By Noel Meredith – Executive Director – United Trust Bank
Just before the General Election we asked brokers ‘which of the political parties policies would be most beneficial for the UK property market?’ Nearly three quarters of the respondents chose the Conservative party. By that point all of the main parties had promised measures which would encourage the building of more new homes and the Conservatives went a step further by promising to extend the ‘right to buy’ to housing association homes as well as council homes. Just how feasible that might be is still to be established but it certainly positioned the ‘Tories as the party of home ownership’ in the final throes of their election campaign.
With Mr Cameron’s tenancy at 10 Downing Street secured for another five years, the prospect of a ‘mansion tax’ being imposed on high value properties disappeared. Uncertainty surrounding the imposition of another punitive tax on property had, I believe, played a part in dampening the market for homes above the £2m level during the first part of the year. According to research carried out by GetAgent, the number of £2m+ homes listed on the major property websites doubled in the two weeks since the election. Although this may show that sellers were biding their time, it’s sales figures rather than listings which will show whether it was just the prospect of a ‘mansion tax’ that caused the upper end of the market to slow down.
‘Help to Buy’ and the changes made to permitted development rights for the conversion of redundant office space to residential use were two welcome initiatives of the last Government. United Trust Bank has funded a number of projects which have seen developers transform tired and neglected office buildings into attractive apartments in prime town and city centre locations. However, these opportunities are looking less attractive to developers as time goes on. Under the current rules, developers must have completed their conversions and have them occupied by the 30th May 2016 or lose the consent. With less than a year in which to acquire, convert and sell these developments, it would be a bold move to start a large project now. We would certainly welcome an extension to the rights beyond the current deadline but I suspect that is now unlikely to happen.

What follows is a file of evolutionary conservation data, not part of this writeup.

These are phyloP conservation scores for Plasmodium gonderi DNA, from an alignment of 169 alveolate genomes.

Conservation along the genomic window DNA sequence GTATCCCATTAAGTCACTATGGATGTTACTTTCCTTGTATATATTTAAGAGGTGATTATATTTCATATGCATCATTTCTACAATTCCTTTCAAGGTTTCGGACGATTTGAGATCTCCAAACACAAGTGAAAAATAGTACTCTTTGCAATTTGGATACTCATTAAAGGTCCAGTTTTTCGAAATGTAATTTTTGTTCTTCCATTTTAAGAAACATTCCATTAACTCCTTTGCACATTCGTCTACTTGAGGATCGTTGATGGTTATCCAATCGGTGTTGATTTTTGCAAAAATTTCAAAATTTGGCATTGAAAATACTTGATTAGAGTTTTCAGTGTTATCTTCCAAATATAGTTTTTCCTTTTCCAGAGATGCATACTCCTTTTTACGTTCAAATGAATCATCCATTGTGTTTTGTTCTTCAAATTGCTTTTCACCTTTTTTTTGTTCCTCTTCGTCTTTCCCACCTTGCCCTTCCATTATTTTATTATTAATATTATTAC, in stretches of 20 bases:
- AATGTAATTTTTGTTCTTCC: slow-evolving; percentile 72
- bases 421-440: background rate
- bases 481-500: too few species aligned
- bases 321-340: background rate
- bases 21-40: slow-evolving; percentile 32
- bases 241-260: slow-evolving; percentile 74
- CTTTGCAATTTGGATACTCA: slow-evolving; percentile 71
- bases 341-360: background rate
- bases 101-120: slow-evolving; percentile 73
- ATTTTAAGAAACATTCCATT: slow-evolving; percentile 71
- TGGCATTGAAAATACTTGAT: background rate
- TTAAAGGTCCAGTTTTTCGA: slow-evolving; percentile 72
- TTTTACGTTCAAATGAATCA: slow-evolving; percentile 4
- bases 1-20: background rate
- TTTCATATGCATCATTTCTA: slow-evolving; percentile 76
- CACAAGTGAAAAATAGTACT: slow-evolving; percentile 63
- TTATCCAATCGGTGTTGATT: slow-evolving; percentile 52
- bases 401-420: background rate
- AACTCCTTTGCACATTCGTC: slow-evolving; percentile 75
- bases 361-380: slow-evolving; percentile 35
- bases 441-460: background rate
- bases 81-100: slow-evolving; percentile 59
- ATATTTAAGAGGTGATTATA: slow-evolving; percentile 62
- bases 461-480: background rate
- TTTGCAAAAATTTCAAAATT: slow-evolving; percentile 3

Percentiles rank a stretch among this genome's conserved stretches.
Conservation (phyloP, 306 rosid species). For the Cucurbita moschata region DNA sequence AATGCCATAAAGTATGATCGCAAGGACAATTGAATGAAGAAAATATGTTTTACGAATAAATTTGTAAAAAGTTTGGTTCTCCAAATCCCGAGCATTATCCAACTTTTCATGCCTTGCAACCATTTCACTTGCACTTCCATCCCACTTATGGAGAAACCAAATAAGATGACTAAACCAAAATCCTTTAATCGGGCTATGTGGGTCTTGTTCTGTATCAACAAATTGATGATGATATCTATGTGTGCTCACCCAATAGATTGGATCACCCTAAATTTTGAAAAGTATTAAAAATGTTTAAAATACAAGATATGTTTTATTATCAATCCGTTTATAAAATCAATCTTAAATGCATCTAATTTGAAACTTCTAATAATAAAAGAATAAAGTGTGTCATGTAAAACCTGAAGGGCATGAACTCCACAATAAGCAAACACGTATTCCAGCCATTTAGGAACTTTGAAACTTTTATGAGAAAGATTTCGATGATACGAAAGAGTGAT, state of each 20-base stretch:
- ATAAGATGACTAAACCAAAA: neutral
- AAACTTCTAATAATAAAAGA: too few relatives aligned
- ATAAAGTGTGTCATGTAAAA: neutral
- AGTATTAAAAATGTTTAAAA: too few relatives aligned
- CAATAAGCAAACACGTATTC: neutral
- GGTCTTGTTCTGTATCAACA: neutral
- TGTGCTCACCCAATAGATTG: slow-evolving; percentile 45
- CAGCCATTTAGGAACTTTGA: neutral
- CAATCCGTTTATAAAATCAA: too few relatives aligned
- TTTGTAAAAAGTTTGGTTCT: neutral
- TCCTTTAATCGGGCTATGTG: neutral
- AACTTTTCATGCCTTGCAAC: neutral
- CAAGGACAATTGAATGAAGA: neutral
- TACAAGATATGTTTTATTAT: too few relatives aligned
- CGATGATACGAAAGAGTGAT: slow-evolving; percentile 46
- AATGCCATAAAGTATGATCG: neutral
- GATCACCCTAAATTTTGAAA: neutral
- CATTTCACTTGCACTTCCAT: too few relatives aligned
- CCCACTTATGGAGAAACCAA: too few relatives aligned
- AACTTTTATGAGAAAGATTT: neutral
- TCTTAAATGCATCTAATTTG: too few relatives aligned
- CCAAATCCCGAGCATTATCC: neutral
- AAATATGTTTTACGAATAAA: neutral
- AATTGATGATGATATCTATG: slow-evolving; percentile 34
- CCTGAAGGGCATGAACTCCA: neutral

Although no one can predict what may happen over the next five years, the UK residential property market does appear to be in reasonably good health overall and the industry can look to the next 5 years with some confidence. Mr Cameron is keen to help those who want to own a home to own one whilst through MMR the Bank of England is ensuring this is not achieved at the expense of a debt fueled boom. However, we should also be mindful that in places where undersupply has pushed prices up to unsustainable highs, there’s the possibility of localised price corrections as affordability tests on mortgages will provide an effective brake when prices get carried away. Developers must therefore keep a close eye on costs; for land, for labour and materials.
Home builders have been challenged with delivering over 1 million new homes over the next five years and SME developers have a significant part to play in hitting that target. For those with the skills and desire to meet the task this presents an amazing opportunity. We’re ready to support builders willing to take it on.